Baseball's own Old Faithful
Fenway Park: Where a Nation was born and a full house is a common deal
BOSTON -- "Ladies and gentlemen, boys and girls, welcome to Fenway Park."
In a city that worships its sporting heroes like gods, the familiar greeting of Fenway's public address announcer has been a civic call to prayer for generations of Red Sox fans.
Since the first of those acolytes entered Boston's baseball cathedral in 1912, more than 20 major league stadiums have come and gone. Earlier this month the final sections of another hardball shrine, old Yankee Stadium, were torn to the ground. The House That Ruth Built is now dust in the wind, but Fenway Park -- even though a decade older and significantly smaller -- endures.
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To get a more complete view of Boston's famous landmark, click here for a gallery of Fenway Park images.
Fenway's survival and the demise of the original Yankee Stadium reflect the differing characters of Boston and New York. Change occurs glacially in tradition-laden Boston, as the two decades it took to complete the infamous Big Dig highway tunnel proved beyond a shadow of a doubt.
Change doesn't generate the same angst in New York; in fact, it's the lifeblood of the hustling and bustling metropolis. New York long ago made a pact to sacrifice history for capitalism when it steamrolled its colonial landscape to build soaring commercial temples. It's the same impulse that led to the gutting of the original Yankee Stadium in the 1970s to make it more economically viable.
In Boston, history confronts you around every corner, and long-standing buildings and traditions, even if well past their prime, are clung to like a pair of well-worn slippers. It's only natural, then, that the city's most beloved institution -- the Red Sox -- continues to reside in such an aged edifice.
While Fenway's small size is frustrating for die-hard Sox fans looking to get their hands on tickets, it lends a unique coziness that is in pure synchronicity with the spirit of Boston, a burg that considers itself a "town," not a "city."
A mammoth colossus walled off from the cityscape would be out of synch in a place that lacks oversize ambitions. "Friendly Fenway," though, stretches its arms to its neighbors.
The towers of the Prudential Center peer down over the right-field bleachers, and the pulsating CITGO sign in Kenmore Square seemingly hypnotizes homers over the Green Monster toward its red, white and blue neon lights.
Yankee Stadium's attraction had as much to do with the team's dynastic empire and the constellation of baseball stars who donned the pinstripes as the actual bricks and mortar. But Fenway's lure is as much its intimacy, its iconic features and its asymmetrical dimensions as the franchise that takes to its emerald diamond.
"Fenway has an immediate aura and sense of history when you walk in here," said Cleveland Indians general manager Mark Shapiro, who was born in Boston. "There's not a ballpark in the major leagues that has the emotional impact when you walk in this place."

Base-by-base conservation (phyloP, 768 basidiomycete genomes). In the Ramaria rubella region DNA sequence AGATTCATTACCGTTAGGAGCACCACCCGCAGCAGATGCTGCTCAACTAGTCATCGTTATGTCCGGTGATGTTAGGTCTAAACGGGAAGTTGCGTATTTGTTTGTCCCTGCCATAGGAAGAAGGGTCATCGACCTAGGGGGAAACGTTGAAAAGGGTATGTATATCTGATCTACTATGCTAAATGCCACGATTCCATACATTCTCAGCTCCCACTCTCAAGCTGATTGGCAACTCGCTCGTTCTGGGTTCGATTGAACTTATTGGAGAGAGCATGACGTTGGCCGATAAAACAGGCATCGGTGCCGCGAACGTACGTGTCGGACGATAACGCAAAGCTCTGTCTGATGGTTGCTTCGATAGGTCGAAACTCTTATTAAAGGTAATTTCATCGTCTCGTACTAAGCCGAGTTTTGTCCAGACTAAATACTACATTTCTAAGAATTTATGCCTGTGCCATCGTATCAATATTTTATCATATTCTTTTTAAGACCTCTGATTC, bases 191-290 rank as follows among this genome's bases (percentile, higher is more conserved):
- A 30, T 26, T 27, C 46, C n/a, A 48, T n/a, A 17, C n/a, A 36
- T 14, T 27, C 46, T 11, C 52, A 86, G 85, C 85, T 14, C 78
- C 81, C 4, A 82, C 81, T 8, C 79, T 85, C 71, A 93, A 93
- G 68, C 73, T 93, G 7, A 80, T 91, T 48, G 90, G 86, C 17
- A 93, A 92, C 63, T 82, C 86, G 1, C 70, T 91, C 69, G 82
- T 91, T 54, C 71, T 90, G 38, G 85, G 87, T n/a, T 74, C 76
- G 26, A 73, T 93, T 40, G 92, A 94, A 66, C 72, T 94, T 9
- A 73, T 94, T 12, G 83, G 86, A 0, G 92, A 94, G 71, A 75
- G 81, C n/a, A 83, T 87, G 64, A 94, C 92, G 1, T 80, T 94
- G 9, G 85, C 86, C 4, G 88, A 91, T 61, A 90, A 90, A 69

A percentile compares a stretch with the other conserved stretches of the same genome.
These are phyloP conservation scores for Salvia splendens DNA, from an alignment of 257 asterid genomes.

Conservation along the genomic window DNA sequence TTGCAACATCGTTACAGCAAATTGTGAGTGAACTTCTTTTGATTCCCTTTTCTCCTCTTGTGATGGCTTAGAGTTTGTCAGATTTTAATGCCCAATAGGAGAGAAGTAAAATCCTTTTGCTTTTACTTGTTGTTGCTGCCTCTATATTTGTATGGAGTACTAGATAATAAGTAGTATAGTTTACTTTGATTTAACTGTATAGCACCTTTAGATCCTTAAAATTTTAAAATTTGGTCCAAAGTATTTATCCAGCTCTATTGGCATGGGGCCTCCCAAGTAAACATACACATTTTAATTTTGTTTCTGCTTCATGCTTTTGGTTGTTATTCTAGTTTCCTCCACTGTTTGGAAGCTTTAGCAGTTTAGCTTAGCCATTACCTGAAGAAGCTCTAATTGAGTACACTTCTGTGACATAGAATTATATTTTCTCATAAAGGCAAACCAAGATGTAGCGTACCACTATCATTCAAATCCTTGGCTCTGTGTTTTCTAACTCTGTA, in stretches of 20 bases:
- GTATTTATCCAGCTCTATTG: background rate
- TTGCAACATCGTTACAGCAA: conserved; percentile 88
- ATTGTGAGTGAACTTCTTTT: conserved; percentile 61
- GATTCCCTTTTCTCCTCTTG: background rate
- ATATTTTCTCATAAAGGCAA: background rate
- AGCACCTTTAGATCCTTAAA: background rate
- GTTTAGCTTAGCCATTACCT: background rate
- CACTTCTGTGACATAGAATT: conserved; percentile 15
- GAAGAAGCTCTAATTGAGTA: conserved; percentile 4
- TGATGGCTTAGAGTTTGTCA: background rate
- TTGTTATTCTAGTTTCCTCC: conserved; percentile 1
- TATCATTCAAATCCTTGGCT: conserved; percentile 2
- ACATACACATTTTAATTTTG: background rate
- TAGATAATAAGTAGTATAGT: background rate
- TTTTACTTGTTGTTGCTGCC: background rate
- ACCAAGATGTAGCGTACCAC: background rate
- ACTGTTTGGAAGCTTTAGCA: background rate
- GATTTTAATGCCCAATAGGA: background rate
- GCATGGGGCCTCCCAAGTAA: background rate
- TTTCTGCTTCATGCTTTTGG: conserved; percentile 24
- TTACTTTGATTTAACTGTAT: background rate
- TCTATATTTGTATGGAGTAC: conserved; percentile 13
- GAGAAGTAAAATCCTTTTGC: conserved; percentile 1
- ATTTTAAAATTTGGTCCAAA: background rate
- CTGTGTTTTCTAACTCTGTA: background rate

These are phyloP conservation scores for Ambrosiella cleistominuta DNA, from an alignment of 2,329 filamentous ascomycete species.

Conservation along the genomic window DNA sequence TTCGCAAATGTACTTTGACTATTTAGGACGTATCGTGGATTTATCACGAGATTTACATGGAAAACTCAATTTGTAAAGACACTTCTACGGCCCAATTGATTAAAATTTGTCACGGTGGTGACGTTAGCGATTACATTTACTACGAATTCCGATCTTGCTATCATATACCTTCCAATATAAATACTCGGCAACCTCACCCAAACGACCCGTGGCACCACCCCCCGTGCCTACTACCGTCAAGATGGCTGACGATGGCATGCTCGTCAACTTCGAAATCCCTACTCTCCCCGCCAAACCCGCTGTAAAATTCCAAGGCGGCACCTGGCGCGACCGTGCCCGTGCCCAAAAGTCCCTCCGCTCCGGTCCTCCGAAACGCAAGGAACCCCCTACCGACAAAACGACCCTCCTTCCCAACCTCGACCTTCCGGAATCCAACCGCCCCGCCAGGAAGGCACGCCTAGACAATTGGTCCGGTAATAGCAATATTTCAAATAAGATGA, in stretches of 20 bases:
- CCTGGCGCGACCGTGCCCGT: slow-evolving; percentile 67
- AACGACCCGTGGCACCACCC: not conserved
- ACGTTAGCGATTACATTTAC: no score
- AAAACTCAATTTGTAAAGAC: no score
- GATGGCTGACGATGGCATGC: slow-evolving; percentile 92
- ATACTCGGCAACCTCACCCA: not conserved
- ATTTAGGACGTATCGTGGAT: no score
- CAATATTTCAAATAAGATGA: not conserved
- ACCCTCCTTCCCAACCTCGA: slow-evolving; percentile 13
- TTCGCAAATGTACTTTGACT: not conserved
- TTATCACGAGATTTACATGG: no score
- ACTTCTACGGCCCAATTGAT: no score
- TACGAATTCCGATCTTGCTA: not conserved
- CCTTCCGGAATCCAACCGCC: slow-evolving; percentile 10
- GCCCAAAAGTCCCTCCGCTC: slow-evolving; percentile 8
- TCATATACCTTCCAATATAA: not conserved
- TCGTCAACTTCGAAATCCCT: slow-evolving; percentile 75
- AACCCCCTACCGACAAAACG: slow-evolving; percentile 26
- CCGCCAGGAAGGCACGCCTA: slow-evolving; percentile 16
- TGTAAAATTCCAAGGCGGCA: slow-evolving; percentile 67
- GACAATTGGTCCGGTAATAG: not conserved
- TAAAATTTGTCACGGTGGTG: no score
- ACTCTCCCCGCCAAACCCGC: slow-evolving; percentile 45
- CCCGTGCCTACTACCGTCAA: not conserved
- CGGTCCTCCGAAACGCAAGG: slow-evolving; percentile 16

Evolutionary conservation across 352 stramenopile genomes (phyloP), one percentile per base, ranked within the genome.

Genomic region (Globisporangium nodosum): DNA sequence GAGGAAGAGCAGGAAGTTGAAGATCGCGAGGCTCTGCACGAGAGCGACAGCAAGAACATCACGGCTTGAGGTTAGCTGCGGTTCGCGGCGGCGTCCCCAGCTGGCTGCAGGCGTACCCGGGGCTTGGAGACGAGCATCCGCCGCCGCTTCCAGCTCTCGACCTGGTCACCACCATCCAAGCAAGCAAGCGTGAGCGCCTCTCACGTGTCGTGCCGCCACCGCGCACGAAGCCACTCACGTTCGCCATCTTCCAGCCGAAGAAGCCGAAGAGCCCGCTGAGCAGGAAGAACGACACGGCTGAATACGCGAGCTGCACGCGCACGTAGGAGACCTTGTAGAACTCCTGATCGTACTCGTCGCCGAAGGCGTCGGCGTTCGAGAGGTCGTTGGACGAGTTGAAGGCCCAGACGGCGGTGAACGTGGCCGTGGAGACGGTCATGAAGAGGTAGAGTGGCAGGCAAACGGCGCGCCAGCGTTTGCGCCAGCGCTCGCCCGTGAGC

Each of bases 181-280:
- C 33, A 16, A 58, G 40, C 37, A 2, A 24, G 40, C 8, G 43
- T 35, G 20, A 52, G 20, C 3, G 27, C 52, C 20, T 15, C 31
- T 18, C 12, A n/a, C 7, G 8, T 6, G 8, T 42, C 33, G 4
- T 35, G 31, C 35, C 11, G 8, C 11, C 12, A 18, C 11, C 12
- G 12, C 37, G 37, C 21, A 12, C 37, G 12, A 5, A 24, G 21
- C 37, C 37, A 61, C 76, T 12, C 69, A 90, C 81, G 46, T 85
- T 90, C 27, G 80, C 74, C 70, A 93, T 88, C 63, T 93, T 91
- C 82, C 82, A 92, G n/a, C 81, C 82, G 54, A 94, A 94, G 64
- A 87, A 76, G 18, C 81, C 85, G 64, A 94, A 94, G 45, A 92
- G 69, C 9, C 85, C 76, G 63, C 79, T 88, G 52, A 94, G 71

For baseball Luddites, the Fenway experience is about as old school as you can get, right down to taking the rickety Green Line trolley to the game.
As soon as visitors make the trek over the Mass Pike, they are serenaded by the sounds of sausages sizzling on pushcart grills, the shouts of vendors hawking programs and the calls of ticket scalpers searching for prey.
Inside the ballpark, there are no banging Thundersticks or clanking cowbells. There's just the buzz of the crowd, the dulcet organ tunes and the crack of the bat. The only dissonant sound to purists may be the off-key sing-along -- primarily by those who have had a few libations -- to "Sweet Caroline" in the middle of the eighth, one of Fenway's newest traditions.
Whether or not they can sing, Fenway wouldn't be Fenway without its faithful. Sox fans' fatalistic attitudes have tempered with the 2004 and 2007 championships, but the passion of Boston's zealous supporters remains strong. The team's on-field success and its diminutive ball yard have contributed to the longest streak of consecutive sellouts in MLB history, dating back more than 570 games to May 15, 2003.
Of course, winning has been accompanied by an influx of new fans, and some Fenway ticket holders are there just because it's trendy. That's created a schism in Red Sox Nation between the long-suffering natives and the recent wave of immigrants who they see as illegitimate bandwagon jumpers.
The particular subjects of their ire are the so-called "pink hats" -- the derogatory term for anyone sporting pink or any non-traditional color of Sox gear that has sprung up since the team ended its 86-year championship drought. There's an implication that "pink hats" are female, but the term applies to anyone seen as an interloper. If you show up at Fenway to be chic, rather than to watch the game, be prepared to feel the wrath of the die-hards.
Since tickets are such precious commodities, a trip to Fenway is a special occasion for every fan, which lends each contest the electric intensity of a playoff game. Thousands of fans stand poised to storm the gates when they open two hours before the first pitch. During night games, the constant sparkle of cameras flashes emanating from every corner of the ballpark rivals the paparazzi stalking a red carpet. Nearly everyone in the crowd stays until the final out -- living each pitch, each relay throw, each lazy fly and each inning deliberately, in the finest tradition of native son Henry David Thoreau.
Of course, fans also may stay until the final out to get their money's worth. According to Team Marketing Report, only the Cubs have a higher average ticket price, and food, souvenirs and parking (as much as $50) around Fenway aren't cheap, either.
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